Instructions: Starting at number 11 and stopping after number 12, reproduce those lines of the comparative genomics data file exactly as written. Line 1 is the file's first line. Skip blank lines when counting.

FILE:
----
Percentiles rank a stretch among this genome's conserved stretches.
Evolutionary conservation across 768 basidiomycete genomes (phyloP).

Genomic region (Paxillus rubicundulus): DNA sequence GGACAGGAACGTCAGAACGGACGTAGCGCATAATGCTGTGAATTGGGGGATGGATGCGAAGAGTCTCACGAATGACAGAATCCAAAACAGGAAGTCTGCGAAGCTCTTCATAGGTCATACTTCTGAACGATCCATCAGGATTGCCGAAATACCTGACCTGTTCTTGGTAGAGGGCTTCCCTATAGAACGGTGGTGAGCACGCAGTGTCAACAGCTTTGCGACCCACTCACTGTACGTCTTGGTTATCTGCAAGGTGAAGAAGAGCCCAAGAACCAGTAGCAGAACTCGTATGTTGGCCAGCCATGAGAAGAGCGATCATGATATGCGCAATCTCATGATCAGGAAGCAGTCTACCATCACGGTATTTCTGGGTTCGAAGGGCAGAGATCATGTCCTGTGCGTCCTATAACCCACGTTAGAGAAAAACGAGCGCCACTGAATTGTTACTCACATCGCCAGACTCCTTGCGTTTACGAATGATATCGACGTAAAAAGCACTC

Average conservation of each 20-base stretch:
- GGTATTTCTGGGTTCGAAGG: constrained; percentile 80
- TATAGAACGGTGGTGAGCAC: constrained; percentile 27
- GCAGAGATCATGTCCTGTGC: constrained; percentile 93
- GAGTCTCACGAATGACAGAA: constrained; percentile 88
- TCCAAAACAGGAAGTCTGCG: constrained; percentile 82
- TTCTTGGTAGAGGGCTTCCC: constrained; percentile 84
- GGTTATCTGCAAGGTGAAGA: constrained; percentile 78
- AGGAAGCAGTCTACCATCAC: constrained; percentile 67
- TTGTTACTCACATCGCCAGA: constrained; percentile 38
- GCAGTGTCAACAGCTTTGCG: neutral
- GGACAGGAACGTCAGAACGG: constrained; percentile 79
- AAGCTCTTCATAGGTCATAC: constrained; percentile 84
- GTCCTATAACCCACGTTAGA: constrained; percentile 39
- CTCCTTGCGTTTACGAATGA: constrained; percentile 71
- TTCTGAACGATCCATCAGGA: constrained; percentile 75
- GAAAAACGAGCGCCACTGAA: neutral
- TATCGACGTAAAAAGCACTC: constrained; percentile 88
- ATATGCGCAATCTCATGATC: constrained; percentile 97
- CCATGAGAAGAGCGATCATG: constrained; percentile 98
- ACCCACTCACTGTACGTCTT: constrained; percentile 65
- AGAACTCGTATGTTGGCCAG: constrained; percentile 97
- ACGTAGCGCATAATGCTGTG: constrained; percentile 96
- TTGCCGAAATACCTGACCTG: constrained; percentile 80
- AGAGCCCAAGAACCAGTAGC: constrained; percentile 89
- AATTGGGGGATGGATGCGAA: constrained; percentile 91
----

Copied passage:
- GGTTATCTGCAAGGTGAAGA: constrained; percentile 78
- AGGAAGCAGTCTACCATCAC: constrained; percentile 67